Already the fifth wave. At least two half confinements on the counter and great fatigue in Swiss homes. A feeling that must cause exhaustion in restaurants, fitness centers or even theaters, the first secondary victims of the Covid-19 pandemic.
Despite their limits and imperfections, economic indicators are nevertheless a reminder of how well Swiss companies have weathered the shocks they have experienced since the spring of 2020, thanks to a smart cocktail made up of resilience and adaptability, solid foundations, tools high technologies, but government shock absorbers.
While all eyes were on South Africa with the appearance of the Omicron variant, the Secretariat of State for the Economy announced on Friday that Swiss GDP was up 1.7% in the third quarter, above pre-pandemic levels. The observation also applies to employment: in sectors such as IT, logistics or catering, there is even a shortage of workers. In October, the unemployment rate was estimated at 2.5%, while nearly 60,000 people were using RHT (short-time working) in August, according to the latest available figures. That is 240,000 fewer than a year earlier.
Because the Swiss economy has come a long way. The value it created fell 6% in the second quarter of 2020, down 2.3% over the whole of last year. The variation is similar to that observed during the subprime crisis in 2008-2009, but much lower than the 6% drop seen during the oil shock of the 1970s.
The keys to resilience: diversification and social support
The strength of the recovery seen this year remains a challenge: “Switzerland is currently an exception, both in terms of economic growth and inflation,” noted David Marmet, chief economist at Zurich Kantonalbank, in a note on the situation Tuesday morning. To explain this Swiss singularity, the expert puts forward several reasons: the country’s good sectoral diversification, a weak deindustrialization and the democracy of agreement. Before he ends up questioning himself, “Maybe it’s just luck?”
A lucky star watching over the fate of Switzerland? In Is Geneva ready for the next crisis? Giovanni Ferro Luzzi and Sylvain Weber cite many other explanatory factors. Economists from the Institute for Applied Research in Economics and Management (IREG) presented the results of their research on Tuesday. A work commissioned by the Cantonal Bank of Geneva (BCGE) and the Geneva Chamber of Commerce, Industry and Services (CCIG).
According to them, the diversity of the economic fabric – both at the Geneva and Swiss levels – has largely contributed to cushioning the downturn dictated by SARS-CoV-2. “Two months after the lockdown started, exports had already returned to pre-crisis levels, Sylvain Weber notes. For example, the pharmaceutical industry and financial activities have shown great resilience in the face of the crisis as demand for their products has remained strong.”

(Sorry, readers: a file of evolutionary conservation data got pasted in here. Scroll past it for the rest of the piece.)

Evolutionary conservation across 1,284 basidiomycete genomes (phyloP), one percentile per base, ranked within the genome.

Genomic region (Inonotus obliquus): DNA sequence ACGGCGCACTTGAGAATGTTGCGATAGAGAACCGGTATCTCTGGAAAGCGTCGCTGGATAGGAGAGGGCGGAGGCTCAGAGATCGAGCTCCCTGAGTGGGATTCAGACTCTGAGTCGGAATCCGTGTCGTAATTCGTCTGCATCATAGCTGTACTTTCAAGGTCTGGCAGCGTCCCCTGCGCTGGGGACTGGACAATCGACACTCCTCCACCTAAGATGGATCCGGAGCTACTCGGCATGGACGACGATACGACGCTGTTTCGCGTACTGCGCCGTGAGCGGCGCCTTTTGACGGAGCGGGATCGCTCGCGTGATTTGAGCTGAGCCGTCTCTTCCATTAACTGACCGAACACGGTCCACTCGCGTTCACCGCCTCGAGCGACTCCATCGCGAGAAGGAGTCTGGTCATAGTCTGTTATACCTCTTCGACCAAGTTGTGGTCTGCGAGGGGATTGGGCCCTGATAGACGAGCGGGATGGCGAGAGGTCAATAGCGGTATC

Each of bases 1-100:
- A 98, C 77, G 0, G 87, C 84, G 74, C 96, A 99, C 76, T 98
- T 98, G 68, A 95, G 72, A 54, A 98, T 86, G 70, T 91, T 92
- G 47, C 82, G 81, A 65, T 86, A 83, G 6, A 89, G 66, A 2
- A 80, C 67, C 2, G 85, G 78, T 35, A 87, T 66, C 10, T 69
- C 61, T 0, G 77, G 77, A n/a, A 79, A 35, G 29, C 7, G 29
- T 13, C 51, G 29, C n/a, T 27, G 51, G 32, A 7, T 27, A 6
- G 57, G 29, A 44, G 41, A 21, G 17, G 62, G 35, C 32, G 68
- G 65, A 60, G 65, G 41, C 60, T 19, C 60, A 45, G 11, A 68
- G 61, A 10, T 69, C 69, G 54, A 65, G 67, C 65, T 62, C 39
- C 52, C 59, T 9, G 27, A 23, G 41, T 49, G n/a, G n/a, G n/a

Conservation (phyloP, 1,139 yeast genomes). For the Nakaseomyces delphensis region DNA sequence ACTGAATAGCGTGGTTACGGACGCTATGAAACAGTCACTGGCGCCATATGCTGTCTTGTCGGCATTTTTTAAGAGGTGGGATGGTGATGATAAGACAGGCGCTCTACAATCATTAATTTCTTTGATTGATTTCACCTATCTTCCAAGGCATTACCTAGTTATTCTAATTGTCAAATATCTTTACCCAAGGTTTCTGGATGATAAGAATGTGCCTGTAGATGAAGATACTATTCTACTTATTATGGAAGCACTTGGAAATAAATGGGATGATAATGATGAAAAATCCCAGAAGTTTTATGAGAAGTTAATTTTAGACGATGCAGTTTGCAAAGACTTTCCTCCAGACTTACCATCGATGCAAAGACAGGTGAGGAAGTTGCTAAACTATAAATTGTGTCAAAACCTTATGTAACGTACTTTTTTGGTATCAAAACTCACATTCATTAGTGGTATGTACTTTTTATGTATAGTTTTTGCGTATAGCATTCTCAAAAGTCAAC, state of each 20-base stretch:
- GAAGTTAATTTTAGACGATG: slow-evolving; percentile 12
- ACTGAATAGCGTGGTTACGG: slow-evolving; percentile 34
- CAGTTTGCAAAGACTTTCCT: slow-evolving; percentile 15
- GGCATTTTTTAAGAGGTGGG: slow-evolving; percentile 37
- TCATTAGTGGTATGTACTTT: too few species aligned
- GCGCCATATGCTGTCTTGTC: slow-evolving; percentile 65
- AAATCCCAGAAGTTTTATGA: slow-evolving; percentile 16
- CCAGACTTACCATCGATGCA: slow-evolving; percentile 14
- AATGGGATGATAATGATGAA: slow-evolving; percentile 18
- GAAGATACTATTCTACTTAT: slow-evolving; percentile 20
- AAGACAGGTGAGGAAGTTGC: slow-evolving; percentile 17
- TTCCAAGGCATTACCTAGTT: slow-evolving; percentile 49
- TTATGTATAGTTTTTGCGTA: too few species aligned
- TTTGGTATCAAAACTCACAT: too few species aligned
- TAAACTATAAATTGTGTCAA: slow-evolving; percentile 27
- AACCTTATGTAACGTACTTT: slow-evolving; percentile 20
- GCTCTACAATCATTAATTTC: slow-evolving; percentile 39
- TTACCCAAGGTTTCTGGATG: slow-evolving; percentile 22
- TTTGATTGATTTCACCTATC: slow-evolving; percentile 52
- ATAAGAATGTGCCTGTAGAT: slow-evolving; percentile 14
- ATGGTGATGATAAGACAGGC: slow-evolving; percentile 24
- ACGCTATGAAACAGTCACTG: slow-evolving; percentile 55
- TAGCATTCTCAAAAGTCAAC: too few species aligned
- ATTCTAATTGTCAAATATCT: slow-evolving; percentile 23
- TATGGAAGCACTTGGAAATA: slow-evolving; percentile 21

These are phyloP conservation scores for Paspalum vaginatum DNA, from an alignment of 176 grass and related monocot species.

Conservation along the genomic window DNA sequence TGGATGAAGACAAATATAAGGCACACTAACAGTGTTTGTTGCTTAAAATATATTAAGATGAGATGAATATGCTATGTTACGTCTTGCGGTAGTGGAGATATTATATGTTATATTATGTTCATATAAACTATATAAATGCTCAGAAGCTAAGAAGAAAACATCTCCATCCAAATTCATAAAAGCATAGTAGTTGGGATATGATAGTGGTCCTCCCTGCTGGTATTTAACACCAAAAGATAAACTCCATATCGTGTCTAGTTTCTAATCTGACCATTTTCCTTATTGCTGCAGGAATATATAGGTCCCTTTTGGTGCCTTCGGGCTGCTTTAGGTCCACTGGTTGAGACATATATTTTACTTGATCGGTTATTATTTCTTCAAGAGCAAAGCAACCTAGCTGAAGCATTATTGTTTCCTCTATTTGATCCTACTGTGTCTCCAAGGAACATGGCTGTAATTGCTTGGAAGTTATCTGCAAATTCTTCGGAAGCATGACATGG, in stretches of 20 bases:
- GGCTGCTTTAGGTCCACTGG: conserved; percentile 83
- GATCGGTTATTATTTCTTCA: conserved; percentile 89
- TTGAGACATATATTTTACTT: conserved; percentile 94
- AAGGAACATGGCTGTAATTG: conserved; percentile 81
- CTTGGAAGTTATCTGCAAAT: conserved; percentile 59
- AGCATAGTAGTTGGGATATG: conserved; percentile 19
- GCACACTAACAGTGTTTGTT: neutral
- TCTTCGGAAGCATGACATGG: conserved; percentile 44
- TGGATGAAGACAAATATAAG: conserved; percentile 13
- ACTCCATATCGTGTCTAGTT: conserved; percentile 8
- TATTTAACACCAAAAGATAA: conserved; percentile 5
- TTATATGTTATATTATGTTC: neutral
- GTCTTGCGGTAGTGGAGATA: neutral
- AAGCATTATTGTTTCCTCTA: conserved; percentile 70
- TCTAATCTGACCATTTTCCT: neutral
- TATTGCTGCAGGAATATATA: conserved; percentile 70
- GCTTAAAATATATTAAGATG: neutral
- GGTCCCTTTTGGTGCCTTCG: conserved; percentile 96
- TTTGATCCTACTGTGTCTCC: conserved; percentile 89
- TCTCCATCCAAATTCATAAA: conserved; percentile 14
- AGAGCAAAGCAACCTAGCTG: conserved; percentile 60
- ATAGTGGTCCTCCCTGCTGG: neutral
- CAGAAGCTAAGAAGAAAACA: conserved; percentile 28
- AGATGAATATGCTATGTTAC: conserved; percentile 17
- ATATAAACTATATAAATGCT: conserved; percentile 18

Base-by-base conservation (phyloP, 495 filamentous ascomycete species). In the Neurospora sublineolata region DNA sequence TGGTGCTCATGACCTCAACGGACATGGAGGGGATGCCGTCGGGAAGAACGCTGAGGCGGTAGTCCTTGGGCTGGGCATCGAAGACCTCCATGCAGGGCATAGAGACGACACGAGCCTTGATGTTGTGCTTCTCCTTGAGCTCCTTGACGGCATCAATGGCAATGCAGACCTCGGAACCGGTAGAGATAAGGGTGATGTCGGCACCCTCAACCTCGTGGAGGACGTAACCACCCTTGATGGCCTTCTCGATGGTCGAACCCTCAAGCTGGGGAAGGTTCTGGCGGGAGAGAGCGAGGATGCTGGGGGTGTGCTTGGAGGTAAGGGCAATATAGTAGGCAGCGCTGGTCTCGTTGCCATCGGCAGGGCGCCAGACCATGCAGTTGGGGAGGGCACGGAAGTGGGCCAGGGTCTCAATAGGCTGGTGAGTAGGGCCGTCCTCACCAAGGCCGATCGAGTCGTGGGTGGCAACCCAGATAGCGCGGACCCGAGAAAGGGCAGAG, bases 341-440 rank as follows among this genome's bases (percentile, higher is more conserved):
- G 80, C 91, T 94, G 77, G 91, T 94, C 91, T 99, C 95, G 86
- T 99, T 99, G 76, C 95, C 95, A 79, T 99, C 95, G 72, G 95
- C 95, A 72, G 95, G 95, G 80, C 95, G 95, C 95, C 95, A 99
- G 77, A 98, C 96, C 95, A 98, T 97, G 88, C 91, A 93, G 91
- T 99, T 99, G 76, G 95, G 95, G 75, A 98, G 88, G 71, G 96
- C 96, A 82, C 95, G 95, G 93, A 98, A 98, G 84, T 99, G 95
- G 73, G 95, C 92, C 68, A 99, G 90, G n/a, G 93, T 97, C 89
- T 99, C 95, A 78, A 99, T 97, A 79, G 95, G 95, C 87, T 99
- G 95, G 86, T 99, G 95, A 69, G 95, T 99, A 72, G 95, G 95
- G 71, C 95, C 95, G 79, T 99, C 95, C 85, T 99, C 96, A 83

Quickly pulled by the Confederacy, the RHT also played a vital role. It is “a very good measure that probably saved a lot of jobs”, emphasizes Giovanni Ferro Luzzi, referring to another important tool in the arsenal of the perfect manager of the economic crisis: “In the 1930s we realized how important it is to provide liquidity to companies This is how central banks have reacted in the last three bubbles.
No “crystal ball”
Could this capacity for economic resistance find its physical limits, stop working under new incarceration? “We don’t have a crystal ball,” responds Giovanni Ferro Luzzi. It is true that a new incarceration could clearly harm certain businesses, especially in the hospitality or transport sector. But if the aid continues, it should help them get through it.” “We have also adopted new habits. It is likely that the reduction in activity will be less brutal if there were a new incarceration,” adds his colleague.
“What we hope to avoid is tipping over in a W-shaped scenario. [enchaînement de fortes baisses et de reprises, ndlr], concludes Vincent Subilia, director of the CCIG. Because you have sectors for which the crisis could become structural and could have consequences for, for example, Geneva’s tradition of international hospitality. Just look at the impact of this Sunday’s cancellation of the WTO ministerial meeting for its hotels, or the closure of the airport, which has served Geneva’s economy for a hundred years.
As the pandemic continues, it could also lead to fundamental changes, such as the reduction in business travel in favor of video conferencing. The IREG study also points to a modal shift in mobility, with many people opting for their own mode of transport at the expense of the bus or train.
Changes that Swiss companies will also have to take into account if they want to continue to surprise, fascinate and challenge economists around the world.